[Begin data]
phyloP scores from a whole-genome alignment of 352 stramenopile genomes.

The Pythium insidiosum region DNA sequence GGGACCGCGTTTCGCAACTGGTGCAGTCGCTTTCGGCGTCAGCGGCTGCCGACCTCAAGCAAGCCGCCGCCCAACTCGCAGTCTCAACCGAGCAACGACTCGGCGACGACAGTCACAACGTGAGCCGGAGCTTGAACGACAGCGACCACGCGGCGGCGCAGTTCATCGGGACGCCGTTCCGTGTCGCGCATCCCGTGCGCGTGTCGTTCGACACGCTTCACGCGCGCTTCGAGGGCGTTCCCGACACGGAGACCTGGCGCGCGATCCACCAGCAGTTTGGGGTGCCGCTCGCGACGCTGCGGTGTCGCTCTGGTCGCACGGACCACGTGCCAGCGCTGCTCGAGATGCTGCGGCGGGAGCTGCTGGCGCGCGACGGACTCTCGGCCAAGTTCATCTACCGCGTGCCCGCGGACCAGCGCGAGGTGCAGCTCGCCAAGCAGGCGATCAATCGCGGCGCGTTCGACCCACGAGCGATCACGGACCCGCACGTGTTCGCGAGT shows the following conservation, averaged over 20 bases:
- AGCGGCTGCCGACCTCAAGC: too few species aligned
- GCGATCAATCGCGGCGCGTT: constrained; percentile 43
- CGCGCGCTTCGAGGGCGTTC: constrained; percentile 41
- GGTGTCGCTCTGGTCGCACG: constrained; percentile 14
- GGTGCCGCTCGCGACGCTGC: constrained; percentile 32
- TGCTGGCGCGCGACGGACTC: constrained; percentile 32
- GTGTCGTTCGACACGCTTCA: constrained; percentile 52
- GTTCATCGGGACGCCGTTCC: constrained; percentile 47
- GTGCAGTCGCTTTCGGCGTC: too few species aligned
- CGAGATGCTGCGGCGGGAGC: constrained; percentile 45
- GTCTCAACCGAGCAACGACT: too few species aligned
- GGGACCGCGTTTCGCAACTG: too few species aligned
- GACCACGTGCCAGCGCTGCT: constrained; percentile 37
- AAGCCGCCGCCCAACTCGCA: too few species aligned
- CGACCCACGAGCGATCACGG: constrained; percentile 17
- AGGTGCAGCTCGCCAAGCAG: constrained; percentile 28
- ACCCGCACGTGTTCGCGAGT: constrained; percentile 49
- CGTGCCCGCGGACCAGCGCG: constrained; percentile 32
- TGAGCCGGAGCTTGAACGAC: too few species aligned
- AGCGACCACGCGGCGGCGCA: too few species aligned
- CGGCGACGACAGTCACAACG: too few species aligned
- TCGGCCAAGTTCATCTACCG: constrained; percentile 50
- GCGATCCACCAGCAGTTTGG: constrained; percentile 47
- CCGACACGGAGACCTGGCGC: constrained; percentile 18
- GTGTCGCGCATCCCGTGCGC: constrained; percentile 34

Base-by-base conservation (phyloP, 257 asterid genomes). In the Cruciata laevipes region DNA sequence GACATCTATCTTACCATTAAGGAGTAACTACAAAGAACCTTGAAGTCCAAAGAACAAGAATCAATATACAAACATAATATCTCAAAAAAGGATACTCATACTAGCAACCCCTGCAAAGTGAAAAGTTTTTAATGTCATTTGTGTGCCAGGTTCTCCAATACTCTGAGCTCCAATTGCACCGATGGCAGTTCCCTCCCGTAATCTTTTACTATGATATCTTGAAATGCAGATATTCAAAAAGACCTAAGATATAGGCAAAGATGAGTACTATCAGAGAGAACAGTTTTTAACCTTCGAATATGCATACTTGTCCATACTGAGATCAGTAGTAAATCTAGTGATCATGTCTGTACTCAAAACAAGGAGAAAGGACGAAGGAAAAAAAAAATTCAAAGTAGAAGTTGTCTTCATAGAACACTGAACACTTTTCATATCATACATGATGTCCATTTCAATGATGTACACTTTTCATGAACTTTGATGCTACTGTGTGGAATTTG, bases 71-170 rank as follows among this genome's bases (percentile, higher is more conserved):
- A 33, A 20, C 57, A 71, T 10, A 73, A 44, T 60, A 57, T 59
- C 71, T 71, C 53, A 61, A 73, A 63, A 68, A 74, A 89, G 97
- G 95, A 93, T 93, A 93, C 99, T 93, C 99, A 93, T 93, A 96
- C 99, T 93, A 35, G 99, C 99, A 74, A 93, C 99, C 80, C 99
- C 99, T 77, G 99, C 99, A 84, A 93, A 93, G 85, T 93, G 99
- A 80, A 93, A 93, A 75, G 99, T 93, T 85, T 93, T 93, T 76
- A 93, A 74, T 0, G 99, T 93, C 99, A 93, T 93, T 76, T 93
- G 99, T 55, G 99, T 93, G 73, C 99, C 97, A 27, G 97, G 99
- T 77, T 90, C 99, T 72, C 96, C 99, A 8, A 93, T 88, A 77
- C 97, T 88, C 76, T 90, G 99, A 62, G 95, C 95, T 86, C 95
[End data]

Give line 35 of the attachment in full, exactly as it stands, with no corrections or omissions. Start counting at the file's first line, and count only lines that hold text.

- A 93, A 74, T 0, G 99, T 93, C 99, A 93, T 93, T 76, T 93